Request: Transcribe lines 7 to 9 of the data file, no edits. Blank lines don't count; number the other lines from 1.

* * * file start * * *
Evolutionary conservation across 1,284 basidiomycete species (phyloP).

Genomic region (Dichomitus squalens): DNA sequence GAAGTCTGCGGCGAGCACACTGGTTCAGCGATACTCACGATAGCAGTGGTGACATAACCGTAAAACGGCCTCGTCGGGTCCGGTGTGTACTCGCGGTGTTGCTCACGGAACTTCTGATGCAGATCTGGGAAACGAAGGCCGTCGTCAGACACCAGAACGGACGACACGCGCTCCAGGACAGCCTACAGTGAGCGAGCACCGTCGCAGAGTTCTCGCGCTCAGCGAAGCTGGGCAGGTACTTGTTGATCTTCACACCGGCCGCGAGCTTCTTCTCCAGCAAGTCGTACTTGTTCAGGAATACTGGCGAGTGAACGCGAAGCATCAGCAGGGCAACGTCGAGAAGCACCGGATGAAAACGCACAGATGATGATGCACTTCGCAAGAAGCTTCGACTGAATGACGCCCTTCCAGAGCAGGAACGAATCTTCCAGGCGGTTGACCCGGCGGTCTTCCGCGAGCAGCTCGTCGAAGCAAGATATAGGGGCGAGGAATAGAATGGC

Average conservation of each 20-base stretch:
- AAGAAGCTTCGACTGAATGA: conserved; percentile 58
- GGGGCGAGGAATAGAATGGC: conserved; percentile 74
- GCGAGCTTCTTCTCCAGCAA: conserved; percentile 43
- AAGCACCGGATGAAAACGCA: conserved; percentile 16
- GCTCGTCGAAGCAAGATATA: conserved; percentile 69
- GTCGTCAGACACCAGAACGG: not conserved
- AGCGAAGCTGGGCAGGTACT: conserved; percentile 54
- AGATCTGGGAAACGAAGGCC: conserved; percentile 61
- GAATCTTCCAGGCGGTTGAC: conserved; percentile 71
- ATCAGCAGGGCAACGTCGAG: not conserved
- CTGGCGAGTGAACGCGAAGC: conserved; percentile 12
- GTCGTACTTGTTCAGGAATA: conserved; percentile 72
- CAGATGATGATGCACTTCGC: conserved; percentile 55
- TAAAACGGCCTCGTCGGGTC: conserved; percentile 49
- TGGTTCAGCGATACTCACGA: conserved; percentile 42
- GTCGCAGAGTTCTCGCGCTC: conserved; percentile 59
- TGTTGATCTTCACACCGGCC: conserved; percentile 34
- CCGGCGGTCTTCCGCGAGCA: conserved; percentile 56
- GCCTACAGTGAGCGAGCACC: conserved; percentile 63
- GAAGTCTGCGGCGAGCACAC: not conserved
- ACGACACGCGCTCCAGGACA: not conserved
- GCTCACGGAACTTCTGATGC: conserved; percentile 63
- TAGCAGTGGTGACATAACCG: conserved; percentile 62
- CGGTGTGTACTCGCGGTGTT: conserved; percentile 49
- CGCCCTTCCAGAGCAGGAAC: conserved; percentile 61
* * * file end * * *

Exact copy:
- AAGCACCGGATGAAAACGCA: conserved; percentile 16
- GCTCGTCGAAGCAAGATATA: conserved; percentile 69
- GTCGTCAGACACCAGAACGG: not conserved